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Computer-Based Stock Market Game

I set up a computer-based stock market game partly as a means of teaching basic principles of share valuation to undergraduate students of finance, and partly as an adjunct to my research on investor psychology and stock market behaviour. It also encourages use of the Web and Excel spreadsheets.

The game consists of a 'stock market' containing shares in two companies, one of which is a high-risk telecoms company and the other a low-risk retailing company. Students are given background details on the companies, five years of accounts and historic share price movements (all of which are drawn from real companies). Each 'trader' starts the game with a portfolio containing shares in each company plus cash. News items are announced daily and traders decide whether or not to trade. The share prices change each day, reflecting the previous day's news as appropriate. The game lasts for roughly one term and at the end of the game prizes are awarded to traders with the highest portfolio values.

All the information is Web-based. Traders can view the day's prices, the day's news and details of all traders' accounts for the previous two days. There is also a discussion board on which queries can be posted. Trading is done by entering trades in a 'trading account', a simple Excel spreadsheet only accessible by the trader who owns the account.

The game is voluntary and is not part of the formal curriculum. It is open to second and third year undergraduates in the Economics department and is not restricted to students studying finance. Nevertheless, it is designed to increase enthusiasm for the finance courses and teach students how events, such as dividend payments or takeover bids, affect share prices. Response has been good, with positive feedback.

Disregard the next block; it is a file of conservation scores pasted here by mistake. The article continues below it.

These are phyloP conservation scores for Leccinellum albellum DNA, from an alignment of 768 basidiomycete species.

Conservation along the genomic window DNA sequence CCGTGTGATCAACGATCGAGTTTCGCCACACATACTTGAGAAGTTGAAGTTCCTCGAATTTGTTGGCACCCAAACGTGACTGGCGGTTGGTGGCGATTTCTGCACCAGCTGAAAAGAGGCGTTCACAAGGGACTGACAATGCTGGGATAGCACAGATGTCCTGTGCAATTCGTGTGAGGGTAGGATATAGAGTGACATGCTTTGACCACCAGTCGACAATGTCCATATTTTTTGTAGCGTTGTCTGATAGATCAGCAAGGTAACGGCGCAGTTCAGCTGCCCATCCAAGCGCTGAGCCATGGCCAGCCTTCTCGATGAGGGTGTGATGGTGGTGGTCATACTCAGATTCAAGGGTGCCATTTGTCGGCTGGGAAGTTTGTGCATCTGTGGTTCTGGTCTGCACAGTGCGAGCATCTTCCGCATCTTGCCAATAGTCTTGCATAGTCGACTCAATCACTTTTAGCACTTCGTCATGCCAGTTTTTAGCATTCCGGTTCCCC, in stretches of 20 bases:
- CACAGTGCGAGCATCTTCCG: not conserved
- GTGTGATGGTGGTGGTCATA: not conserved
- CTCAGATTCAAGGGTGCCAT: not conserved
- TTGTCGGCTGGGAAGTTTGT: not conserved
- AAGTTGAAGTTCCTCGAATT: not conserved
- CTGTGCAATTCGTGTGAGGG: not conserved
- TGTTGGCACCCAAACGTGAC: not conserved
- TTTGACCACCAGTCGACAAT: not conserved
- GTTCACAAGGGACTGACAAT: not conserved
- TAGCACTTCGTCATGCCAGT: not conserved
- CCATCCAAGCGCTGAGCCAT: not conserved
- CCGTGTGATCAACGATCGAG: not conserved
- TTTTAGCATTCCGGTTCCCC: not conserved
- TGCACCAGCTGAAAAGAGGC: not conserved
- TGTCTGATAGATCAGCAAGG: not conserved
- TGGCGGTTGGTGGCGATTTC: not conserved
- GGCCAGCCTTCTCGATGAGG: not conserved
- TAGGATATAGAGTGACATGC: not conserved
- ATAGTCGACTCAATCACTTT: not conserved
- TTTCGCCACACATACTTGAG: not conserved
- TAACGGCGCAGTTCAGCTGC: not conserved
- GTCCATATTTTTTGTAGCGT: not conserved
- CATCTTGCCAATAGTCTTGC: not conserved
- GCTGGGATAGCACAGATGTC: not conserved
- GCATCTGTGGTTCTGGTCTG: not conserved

The main problems are computer difficulties. Students must operate their accounts via computers in the Economics department to enable trades to be recorded and trading accounts to be valued and updated. This led to some complaints, partly because high demand for the computers sometimes made it difficult to gain access, and partly because students didn't like having to come into the department to trade. The first problem was solved by increasing the number of computers on which trading could be done. The second problem was considered not to be valid.

Other computer problems involved breakdown. A minor difficulty was the suspension of the discussion board due to a hard disc failure that took a number of weeks to rectify. A more drastic problem was caused by server breakdowns, a hard disc crash on the computer that was programmed to do the daily updating, a bug in Excel and so on. Despite the fact that all macros and updating programs were fully backed up, the difficulties of maintaining daily automised updating were enormous. (The game has now been run for two terms, and these sorts of problems were considerably worse the second time, for no reason other than bad luck.)

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